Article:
EU diplomat urges Caribbean to rethink renewable energy policies


Head of the European Union Delegation to Barbados and the Eastern Caribbean, Ambassador Mikael Barfod

BRIDGETOWN, Barbados, Thursday October 2, 2014, CMC – The head of the European Union Delegation to Barbados and the Eastern Caribbean, Ambassador Mikael Barfod says if the Caribbean is to fully integrate renewable energy into its development path so that it impacts on its economy, then it must adjust its mind-set to do so.

Barfod, who will be participating in the October 6-8 Caribbean Renewable Energy Forum in Miami, said currently, access to renewable energy in the region is much skewed.

“Only a few Caribbean citizens have had the opportunity to educate themselves on the benefits, and even fewer have actually implemented various renewable energy systems with attendant benefits, despite the affordability of the technology, financing opportunities and very impressive “payback” periods.

“Renewable energy seems to be perceived as being for the “elites”, while in many countries in the region the fuel adjustment clause still hits the most vulnerable harder than the rest of the population,” he added.

Barfod, in an article entitled “Renewable Energy – Bridging the Caribbean Divide – An EU perspective” said the Caribbean must adopt an renewable energy mentality, even as he acknowledged that “this is no doubt easier said than done”.

But he argued that with the high education levels of the region, relatively robust governance systems, proximity to and extensive exchanges with very developed economies and the substantial amounts of investments offered by both donor agencies and the private sector, a very sound basis exists on which to achieve the goals of the region”.

He said the Caribbean realities of low penetration of renewable energy, insufficient renewable energy specialists and technicians; energy monopolies non- implementation of policies, legislation and regulations as well as relatively low public awareness are well known and documented.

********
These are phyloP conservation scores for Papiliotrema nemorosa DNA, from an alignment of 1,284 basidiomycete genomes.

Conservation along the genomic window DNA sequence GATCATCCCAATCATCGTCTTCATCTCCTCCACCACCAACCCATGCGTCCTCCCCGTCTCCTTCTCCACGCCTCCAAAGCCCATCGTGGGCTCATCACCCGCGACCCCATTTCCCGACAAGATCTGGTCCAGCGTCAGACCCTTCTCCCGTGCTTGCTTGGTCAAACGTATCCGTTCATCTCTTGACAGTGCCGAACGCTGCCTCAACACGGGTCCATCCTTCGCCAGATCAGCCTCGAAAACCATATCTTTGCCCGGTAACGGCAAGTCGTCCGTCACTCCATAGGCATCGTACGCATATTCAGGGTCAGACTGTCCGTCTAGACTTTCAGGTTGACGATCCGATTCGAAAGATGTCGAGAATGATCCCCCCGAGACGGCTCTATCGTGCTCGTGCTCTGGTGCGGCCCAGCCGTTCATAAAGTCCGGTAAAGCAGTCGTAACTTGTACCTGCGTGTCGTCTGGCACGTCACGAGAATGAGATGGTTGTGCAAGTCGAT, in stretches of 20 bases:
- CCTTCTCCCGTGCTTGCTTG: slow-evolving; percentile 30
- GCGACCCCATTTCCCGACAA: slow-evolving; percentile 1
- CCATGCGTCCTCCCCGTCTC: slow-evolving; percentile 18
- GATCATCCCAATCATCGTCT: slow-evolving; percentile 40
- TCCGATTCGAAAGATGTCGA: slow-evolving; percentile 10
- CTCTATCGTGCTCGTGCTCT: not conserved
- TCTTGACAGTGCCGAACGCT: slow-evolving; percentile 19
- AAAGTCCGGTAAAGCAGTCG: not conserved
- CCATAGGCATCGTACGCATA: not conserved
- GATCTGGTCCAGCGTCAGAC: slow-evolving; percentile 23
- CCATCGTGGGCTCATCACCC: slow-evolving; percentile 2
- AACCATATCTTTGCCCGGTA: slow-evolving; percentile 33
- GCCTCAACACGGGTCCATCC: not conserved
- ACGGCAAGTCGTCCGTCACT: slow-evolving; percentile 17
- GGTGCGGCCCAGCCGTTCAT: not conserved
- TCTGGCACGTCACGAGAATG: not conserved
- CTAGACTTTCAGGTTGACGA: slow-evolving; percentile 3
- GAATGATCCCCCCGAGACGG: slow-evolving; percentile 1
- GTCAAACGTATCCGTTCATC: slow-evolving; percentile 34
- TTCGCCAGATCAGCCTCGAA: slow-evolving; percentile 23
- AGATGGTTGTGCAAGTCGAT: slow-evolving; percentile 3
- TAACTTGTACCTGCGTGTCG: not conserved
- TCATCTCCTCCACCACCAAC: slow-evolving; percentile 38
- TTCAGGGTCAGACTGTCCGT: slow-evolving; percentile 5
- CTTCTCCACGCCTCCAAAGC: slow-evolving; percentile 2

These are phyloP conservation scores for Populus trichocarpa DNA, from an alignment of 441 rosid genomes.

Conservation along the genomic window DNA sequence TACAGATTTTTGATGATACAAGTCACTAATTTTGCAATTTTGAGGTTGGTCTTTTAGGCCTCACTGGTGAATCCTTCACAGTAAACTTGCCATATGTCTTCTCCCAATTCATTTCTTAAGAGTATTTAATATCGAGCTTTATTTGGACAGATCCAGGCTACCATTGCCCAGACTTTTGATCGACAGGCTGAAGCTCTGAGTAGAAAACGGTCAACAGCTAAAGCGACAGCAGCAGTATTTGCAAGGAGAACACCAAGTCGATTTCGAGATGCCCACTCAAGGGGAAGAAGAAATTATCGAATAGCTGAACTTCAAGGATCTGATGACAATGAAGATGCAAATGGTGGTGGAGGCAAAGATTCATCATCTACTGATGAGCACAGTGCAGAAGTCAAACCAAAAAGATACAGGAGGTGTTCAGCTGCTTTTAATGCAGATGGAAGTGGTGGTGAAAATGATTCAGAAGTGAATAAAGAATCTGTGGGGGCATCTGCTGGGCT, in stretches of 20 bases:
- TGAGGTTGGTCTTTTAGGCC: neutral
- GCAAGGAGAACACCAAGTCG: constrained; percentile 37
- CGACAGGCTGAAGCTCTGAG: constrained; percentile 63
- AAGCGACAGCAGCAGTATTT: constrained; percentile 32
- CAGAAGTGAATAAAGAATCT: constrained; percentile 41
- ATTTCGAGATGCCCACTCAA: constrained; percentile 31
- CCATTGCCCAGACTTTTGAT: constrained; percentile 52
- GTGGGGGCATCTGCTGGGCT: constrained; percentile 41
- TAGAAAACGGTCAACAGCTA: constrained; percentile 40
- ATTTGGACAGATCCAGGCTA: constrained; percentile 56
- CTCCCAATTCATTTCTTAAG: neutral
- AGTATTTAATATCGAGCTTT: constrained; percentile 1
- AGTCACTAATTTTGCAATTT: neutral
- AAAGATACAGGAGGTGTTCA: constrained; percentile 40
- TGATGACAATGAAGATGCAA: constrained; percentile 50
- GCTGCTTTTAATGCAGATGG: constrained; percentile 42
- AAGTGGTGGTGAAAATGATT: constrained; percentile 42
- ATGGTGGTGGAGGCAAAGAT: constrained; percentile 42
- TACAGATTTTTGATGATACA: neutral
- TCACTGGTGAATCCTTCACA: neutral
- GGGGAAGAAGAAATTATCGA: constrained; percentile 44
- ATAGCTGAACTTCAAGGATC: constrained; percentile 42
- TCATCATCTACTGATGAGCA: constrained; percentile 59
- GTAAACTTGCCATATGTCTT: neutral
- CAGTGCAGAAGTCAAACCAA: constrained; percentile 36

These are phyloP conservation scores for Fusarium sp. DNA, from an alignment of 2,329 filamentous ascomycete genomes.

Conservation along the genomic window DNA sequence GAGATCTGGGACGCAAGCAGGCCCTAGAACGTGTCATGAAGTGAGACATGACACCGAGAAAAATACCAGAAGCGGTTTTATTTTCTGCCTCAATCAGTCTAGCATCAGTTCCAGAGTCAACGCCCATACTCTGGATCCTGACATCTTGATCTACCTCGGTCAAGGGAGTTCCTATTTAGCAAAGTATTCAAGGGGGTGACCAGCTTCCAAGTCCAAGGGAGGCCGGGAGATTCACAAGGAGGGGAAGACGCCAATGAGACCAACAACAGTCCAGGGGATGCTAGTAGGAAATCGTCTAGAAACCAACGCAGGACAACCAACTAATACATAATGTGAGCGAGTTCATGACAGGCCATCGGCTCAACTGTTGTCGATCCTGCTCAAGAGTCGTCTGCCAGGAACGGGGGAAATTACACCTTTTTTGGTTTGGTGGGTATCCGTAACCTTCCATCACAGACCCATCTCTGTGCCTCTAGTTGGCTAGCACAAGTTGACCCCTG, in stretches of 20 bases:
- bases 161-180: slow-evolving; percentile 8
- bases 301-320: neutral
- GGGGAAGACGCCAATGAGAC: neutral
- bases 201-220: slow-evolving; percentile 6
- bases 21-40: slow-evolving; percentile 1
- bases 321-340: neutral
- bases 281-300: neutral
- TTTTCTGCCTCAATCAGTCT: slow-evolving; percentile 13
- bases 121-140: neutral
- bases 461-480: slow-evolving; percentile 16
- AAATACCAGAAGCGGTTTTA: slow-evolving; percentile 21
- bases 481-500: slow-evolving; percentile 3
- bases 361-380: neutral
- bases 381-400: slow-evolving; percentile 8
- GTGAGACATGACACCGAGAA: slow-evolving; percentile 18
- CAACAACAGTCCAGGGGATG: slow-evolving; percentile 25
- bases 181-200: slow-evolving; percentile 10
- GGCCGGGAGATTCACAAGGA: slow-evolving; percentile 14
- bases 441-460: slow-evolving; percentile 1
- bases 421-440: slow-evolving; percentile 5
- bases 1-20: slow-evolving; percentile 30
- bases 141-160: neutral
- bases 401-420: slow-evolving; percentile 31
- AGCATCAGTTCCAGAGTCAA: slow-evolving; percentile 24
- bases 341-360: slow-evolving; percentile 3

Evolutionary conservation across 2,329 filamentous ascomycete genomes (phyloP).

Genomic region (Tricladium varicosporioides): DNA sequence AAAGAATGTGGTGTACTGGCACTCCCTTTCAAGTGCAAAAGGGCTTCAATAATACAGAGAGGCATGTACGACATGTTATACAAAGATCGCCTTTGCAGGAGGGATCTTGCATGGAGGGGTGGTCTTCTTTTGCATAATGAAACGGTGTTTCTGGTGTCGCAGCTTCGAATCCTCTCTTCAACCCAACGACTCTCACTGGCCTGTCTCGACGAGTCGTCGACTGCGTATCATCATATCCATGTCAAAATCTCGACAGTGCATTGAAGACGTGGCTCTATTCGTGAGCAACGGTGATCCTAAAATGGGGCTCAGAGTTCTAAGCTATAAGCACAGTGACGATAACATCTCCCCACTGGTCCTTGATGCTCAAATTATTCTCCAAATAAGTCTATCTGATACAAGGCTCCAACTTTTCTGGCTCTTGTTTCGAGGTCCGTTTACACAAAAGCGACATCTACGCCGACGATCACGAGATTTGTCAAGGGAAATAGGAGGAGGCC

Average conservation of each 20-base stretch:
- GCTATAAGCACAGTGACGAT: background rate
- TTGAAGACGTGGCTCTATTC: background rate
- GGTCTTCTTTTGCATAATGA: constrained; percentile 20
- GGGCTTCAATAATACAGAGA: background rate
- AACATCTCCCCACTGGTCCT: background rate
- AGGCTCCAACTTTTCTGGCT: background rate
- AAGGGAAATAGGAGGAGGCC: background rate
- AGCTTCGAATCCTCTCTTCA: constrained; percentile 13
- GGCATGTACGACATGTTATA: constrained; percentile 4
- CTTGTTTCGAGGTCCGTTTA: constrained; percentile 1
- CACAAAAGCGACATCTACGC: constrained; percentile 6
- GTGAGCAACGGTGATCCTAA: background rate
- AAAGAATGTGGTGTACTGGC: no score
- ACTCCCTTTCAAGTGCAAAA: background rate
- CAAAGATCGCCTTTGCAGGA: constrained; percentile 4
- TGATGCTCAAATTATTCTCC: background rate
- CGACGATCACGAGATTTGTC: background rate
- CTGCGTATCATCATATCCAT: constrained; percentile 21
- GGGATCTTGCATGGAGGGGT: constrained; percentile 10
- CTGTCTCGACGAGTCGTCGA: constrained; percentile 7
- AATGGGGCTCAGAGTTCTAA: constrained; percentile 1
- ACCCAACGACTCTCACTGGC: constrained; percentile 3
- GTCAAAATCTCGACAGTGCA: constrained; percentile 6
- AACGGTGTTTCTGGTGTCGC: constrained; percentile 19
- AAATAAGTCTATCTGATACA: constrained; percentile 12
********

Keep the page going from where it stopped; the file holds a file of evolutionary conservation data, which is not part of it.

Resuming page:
Barfod said that education, lifestyle changes, policy, legislation and regulation are factors that should be considered among the “first steps” to overcome the impediments.

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“Education is fundamental. Similar to the efforts in the hospitality sector, the renewable energy sector must ensure that all aspects of the sector are captured at various levels of the school curriculum.

“The curriculum at the primary, secondary and tertiary level should all feature aspects of the renewable energy subject matter. In this regard, it is vital that a gender balanced approach is adopted. On a general level too public education should inform citizens of the region on making energy choices when purchasing appliances and the affordability and financing options for installing renewable energy equipment in their homes.”

He said essentially the Caribbean is fighting an undeclared conflict on high energy prices and energy insecurity, both of which have significantly adverse effects on the development of the region.

“At the same time, the Caribbean will cement its already strong moral case in international climate change negotiations by a radical adoption of renewable energy and energy efficient measures.”

Barfod said volumes have been written on the importance of legislation, policy and regulation for establishing sound investment climates and general sector development frameworks.

“However, it is not sufficient merely to enact these. They must be implemented, regularly updated and reviewed by all stakeholders in a country to reflect changing technologies, changing times and to encourage, mandate and inform the renewable energy development strategy.

“These are pre- requisites for bridging the divide. It may be claimed that in many countries of the region, these already exist. This is well, but are they then also translated into action? If this is not the case, stakeholders must collectively find out why not.”

The European Union diplomat said policies, legislation and regulation should not be seen as passive documents but must be actively reworked to deliver and reflect changing times, technologies and circumstances.

“There are countless examples of countries, cities, utilities and organisations that have taken ambitious strides in renewable energy and energy efficiency, it is time that the Caribbean shows its strength and joins this group – sooner rather than later.”